Triboluminescence No. 281
March 1964

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Triboluminescence is the property of emitting light when struck or rubbed. A well-known example of a triboluminescent material, not mentioned in the booklet for this unit, is WintOGreen Lifesavers; the sugar crystals in these candies triboluminesce mainly in the ultraviolet range, and the wintergreen oil fluoresces in the blue range when excited by the ultraviolet emitted by the sugar.

The booklet mentions that the triboluminescent properties of mica were not well known or understood at the time, and this still appears to be true. Most mica does not exhibit triboluminescence, so the phlogopite specimen in this unit is quite unusual in doing so.

A fascinating example of serendipity in scientific research related to this subject was reported recently. To study triboluminescence in mica, researchers at UCLA constructed an apparatus that used adhesive tape to separate layers of mica. They rediscovered tribolumninescence in adhesive tape, first reported in 1939, and observed that when tape is peeled in a near-vacuum, it emits X-rays as well as visible light (a discovery first reported by Soviet researchers in 1953). Remarkably, the intensity of the emitted X-rays is sufficient to allow imaging of the bones in a finger, for example, as the researchers show in a supplement to their paper ( Camara, Escobar, et. al., Nature 455:1089-1092, October 2008). This phenomenon (still not well-understood) may lead some day to the development of portable diagnostic imagers that do not require a high-voltage apparatus to generate X-rays.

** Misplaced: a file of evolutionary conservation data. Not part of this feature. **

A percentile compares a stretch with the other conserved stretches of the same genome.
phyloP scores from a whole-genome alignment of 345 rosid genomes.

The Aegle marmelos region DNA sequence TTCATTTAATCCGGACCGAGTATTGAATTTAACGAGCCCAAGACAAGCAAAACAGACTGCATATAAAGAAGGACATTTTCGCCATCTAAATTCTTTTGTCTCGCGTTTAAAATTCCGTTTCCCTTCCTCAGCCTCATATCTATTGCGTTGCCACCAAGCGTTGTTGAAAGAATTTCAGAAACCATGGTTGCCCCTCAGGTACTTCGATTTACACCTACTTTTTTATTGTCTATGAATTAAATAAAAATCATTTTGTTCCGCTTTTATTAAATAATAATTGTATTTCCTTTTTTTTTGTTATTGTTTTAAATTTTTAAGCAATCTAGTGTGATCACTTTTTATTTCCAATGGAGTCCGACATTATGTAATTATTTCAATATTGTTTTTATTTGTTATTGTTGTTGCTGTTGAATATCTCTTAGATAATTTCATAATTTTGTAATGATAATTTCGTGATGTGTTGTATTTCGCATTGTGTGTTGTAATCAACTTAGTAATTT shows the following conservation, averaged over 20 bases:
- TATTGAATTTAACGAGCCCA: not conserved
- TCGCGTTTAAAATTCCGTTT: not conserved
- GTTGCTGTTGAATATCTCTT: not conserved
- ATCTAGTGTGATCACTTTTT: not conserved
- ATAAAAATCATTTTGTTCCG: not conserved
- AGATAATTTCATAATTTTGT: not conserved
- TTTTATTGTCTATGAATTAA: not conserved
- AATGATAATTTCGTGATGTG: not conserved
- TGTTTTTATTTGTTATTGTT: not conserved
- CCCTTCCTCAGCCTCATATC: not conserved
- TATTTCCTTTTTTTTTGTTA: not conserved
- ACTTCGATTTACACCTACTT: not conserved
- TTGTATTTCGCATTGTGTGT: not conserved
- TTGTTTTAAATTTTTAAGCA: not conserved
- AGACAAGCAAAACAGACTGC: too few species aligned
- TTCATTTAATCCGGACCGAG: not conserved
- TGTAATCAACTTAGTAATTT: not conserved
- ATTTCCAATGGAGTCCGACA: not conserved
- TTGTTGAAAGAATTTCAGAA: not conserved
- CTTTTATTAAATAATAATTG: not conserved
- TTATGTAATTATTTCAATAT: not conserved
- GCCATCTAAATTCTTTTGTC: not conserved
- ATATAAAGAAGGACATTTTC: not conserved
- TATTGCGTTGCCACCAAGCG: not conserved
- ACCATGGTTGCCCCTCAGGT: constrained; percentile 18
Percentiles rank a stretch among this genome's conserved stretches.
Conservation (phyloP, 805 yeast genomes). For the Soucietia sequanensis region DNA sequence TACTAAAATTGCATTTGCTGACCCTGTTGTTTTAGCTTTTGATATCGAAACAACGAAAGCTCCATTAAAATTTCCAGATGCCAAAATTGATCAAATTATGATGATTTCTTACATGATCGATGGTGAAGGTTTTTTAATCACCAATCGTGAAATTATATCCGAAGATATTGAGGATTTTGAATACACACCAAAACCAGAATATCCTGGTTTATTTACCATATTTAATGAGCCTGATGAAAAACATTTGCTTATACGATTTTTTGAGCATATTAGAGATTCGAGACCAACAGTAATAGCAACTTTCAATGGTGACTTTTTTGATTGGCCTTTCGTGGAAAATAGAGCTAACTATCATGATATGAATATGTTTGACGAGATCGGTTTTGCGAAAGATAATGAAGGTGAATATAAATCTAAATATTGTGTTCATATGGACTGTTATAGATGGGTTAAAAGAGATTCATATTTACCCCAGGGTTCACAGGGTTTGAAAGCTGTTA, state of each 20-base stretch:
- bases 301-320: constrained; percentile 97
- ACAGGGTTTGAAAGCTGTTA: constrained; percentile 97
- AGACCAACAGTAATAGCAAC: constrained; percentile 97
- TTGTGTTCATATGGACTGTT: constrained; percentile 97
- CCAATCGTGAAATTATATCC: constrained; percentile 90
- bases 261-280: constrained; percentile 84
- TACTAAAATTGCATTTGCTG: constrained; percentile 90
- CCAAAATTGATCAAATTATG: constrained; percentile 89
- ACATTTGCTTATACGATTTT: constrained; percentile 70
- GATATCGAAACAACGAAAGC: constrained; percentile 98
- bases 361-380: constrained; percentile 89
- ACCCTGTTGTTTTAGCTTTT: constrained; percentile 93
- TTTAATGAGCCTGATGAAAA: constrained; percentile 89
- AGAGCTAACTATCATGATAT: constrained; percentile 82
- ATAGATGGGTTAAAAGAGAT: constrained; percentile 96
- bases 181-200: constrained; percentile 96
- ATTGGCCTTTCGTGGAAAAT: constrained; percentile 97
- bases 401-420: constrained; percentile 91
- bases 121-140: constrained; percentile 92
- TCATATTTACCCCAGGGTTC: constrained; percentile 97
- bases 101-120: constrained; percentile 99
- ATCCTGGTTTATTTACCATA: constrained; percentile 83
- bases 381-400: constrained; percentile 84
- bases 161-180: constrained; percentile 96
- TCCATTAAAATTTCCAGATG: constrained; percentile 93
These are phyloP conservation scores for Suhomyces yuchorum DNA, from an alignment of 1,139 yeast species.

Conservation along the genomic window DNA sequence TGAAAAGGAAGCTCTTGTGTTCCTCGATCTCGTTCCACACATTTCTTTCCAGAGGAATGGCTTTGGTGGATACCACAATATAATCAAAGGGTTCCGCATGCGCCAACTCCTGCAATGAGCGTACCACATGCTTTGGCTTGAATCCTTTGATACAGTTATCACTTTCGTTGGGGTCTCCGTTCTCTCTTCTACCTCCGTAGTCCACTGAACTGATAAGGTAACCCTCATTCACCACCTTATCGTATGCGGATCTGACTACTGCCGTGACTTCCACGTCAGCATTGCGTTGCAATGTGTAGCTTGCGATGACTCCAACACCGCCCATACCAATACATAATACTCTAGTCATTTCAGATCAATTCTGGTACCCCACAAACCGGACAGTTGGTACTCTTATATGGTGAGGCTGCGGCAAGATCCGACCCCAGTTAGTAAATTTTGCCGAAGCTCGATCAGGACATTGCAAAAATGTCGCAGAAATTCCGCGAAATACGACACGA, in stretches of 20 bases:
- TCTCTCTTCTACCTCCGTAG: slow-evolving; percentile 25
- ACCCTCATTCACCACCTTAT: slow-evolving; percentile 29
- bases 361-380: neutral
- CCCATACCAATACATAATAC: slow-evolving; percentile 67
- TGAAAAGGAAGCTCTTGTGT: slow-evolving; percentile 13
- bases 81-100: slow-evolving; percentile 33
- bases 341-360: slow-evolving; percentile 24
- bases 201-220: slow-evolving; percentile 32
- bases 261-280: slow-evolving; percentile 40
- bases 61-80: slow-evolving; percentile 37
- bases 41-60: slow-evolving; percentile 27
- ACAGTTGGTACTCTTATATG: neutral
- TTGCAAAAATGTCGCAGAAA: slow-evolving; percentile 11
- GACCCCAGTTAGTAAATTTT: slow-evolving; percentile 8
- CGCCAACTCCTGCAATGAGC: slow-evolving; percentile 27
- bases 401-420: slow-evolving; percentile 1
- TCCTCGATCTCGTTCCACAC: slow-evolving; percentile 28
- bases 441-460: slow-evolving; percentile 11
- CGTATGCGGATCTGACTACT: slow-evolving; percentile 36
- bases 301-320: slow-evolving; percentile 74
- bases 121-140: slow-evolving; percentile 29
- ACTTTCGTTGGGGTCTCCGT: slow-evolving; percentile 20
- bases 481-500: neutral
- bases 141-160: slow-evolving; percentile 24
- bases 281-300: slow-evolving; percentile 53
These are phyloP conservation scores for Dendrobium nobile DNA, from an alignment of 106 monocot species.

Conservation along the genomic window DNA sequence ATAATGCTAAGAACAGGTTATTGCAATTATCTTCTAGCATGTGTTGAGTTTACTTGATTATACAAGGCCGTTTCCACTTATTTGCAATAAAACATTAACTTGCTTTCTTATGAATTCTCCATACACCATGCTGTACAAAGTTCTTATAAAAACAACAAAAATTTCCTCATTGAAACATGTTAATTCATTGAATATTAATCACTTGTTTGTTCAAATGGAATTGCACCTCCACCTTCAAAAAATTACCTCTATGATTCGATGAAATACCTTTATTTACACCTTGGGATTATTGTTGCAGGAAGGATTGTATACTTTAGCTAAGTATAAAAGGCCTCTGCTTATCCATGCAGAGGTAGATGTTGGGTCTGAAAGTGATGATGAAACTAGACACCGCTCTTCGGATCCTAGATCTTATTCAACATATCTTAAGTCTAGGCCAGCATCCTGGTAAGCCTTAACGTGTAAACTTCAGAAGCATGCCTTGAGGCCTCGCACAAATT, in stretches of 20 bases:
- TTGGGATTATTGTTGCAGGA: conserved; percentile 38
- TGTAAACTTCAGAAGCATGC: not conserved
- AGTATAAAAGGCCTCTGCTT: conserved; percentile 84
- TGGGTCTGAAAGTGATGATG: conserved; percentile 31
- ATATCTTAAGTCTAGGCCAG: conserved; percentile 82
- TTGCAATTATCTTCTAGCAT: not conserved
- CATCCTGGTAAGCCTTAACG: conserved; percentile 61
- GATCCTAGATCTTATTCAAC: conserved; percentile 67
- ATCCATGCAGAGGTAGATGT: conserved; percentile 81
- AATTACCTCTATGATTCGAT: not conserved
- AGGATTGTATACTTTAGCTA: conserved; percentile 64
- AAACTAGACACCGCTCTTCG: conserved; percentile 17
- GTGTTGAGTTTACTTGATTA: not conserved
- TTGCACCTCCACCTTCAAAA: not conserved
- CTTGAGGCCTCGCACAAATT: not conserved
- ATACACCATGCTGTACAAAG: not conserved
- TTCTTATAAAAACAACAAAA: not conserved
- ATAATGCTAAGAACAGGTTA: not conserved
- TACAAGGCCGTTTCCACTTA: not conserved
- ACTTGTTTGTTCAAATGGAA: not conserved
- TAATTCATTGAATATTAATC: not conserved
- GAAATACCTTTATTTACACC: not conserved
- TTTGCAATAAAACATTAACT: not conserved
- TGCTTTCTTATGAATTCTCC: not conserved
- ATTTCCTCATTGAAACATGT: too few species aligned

Production by Ruby Yoshioka.

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